The technological problem that arose was because of the characteristics of the signal used—specifically, the type of modulation employed. At first, double sideband modulation was tried. That is the method used, from the earliest days, by standard band radio broadcast stations to transmit signals to your home radio receiver. It proved to be unsatisfactory. The moon-reflected signal could be heard but was so badly distorted as to be unintelligible. After some hours of trying, the PARL engineer involved, John Day, said, “I wonder if the problem could be caused by libration of the moon?” Although the moon appears to be stationary to the naked eye, it is actually wobbling a bit in its orbit and its surface is irregular. That combination of wobbling and irregularity causes the distance from the earth of any point on the moon’s surface to vary a small amount. The characteristics of double-sideband modulation are such that this variation can change the phase relationships between the two sidebands and produce distortion.

With this insight in hand, I telephoned the staff at the radar site at Millstone Hill and presented John Day’s suggestion to them. It was not greeted with much enthusiasm. It seems that Lincoln Laboratory had recently conducted research and published a report stating that the surface of the moon was smooth to radio waves. It that were true, the moon’s libration could not produce the distortion we were experiencing. However, they agreed to try a proposed solution: the use of single-sideband modulation (SSB). Single-sideband modulation would not be affected by relative phase shifts between sidebands because only one sideband exists. The equipment needed to transmit a SSB signal existed in Boston.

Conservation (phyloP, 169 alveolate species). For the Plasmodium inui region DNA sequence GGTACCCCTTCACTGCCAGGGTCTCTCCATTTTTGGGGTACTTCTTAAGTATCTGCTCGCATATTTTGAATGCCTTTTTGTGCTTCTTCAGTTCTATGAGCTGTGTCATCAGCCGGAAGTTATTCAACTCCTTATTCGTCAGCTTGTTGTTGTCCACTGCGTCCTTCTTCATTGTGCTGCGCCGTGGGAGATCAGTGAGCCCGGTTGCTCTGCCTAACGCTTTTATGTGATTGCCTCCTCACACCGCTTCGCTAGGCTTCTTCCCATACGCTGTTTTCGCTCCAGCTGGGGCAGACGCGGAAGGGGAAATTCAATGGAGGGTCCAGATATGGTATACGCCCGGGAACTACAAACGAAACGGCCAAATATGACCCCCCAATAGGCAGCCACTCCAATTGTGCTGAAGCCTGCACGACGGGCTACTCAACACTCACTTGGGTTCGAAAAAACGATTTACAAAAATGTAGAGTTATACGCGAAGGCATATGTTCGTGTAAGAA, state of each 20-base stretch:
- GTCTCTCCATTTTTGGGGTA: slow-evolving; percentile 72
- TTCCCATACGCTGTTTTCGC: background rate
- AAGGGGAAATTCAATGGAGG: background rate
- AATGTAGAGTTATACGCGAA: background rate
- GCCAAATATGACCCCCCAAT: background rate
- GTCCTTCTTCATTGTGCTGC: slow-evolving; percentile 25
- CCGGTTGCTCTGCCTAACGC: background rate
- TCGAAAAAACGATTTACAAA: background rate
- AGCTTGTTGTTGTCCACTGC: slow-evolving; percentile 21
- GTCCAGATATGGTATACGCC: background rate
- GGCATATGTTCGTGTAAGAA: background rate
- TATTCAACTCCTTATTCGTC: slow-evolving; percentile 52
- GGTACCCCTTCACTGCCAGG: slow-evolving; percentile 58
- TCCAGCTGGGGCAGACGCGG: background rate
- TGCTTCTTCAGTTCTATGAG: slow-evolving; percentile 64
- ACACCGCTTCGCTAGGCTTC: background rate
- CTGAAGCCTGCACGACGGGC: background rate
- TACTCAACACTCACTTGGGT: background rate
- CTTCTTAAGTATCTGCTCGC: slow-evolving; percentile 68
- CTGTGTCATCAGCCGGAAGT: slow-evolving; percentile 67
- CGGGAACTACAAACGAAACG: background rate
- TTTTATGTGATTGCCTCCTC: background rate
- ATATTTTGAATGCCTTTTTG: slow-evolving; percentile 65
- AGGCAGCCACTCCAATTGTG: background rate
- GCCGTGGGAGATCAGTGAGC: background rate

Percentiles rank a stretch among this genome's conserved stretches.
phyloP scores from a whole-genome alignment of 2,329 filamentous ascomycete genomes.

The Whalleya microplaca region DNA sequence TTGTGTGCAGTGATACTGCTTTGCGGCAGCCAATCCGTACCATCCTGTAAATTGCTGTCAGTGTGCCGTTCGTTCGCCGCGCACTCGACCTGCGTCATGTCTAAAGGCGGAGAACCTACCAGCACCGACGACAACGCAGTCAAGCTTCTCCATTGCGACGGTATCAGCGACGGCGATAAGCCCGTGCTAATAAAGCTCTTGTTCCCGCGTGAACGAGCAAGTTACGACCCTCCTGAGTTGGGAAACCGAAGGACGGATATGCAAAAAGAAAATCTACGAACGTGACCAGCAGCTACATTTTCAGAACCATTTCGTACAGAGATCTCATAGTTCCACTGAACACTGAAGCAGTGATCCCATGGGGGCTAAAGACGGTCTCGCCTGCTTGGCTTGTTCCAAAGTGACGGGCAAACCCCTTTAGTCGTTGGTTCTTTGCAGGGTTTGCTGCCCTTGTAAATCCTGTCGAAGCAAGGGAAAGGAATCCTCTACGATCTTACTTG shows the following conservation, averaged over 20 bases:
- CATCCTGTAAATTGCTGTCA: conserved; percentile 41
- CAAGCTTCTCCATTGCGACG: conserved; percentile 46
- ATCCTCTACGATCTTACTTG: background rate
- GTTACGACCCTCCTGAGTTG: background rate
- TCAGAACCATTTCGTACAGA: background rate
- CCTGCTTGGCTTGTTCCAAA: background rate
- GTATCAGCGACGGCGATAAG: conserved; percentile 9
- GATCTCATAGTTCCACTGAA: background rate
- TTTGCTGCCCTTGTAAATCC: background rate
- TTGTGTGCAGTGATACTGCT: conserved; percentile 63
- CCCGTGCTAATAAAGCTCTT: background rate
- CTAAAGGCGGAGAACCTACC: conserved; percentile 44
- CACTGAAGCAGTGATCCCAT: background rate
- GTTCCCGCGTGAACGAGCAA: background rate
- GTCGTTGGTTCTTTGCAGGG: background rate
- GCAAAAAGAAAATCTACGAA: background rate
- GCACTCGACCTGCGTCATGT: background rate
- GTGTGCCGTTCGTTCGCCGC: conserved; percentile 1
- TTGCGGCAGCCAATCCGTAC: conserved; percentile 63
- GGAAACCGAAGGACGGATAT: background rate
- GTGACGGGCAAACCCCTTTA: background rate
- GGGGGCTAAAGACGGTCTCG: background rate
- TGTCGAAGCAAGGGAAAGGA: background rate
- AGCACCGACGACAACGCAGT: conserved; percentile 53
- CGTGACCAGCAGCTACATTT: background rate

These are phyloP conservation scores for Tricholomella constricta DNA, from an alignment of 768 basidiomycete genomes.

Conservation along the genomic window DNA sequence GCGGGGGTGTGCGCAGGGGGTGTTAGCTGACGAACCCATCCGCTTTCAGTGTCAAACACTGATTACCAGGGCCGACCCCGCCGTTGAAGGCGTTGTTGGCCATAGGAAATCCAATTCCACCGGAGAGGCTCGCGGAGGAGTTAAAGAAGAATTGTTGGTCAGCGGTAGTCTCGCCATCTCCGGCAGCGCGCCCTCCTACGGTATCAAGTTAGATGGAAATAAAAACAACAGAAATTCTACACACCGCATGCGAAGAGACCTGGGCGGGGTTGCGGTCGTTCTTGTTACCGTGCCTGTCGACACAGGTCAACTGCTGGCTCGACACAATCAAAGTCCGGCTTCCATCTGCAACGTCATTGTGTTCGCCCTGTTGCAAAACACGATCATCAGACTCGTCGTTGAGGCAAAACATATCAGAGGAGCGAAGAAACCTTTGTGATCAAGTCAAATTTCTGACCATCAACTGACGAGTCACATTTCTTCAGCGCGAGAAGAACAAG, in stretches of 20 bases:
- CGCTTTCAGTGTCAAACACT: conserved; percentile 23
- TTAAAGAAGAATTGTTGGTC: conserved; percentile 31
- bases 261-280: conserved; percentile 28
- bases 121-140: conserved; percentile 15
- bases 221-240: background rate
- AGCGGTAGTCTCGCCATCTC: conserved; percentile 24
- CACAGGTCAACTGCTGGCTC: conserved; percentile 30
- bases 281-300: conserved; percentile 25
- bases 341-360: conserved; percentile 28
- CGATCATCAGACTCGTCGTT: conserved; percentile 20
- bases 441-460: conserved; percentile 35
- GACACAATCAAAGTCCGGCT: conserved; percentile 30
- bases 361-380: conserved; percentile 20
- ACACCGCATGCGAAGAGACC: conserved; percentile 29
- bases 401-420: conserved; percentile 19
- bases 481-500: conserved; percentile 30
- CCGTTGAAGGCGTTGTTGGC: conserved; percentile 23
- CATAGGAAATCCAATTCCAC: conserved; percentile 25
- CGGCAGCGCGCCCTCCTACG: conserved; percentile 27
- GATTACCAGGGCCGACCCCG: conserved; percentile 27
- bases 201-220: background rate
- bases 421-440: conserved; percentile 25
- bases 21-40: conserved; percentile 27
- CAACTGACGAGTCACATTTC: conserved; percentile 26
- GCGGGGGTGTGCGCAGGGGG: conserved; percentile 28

PARL had no equipment capable of receiving it, so Lincoln Laboratory agreed to ship the needed receiver. The time to the official opening was getting short. Consequently, Lincoln Laboratory arranged with a shipper to give the receiver special handling. Each step of the route was specified so that it would arrive in Prince Albert in three days. It did not arrive in three days, or in four, or even five. So Lincoln Laboratory provided another receiver. This time, they purchased two airline seats, one for the receiver and one for the person who was to accompany it. The person and the receiver arrived on schedule. (As a matter of interest, the first receiver reached Prince Albert thirty days later, after having cleared Customs into Canada from Blaine, Washington.)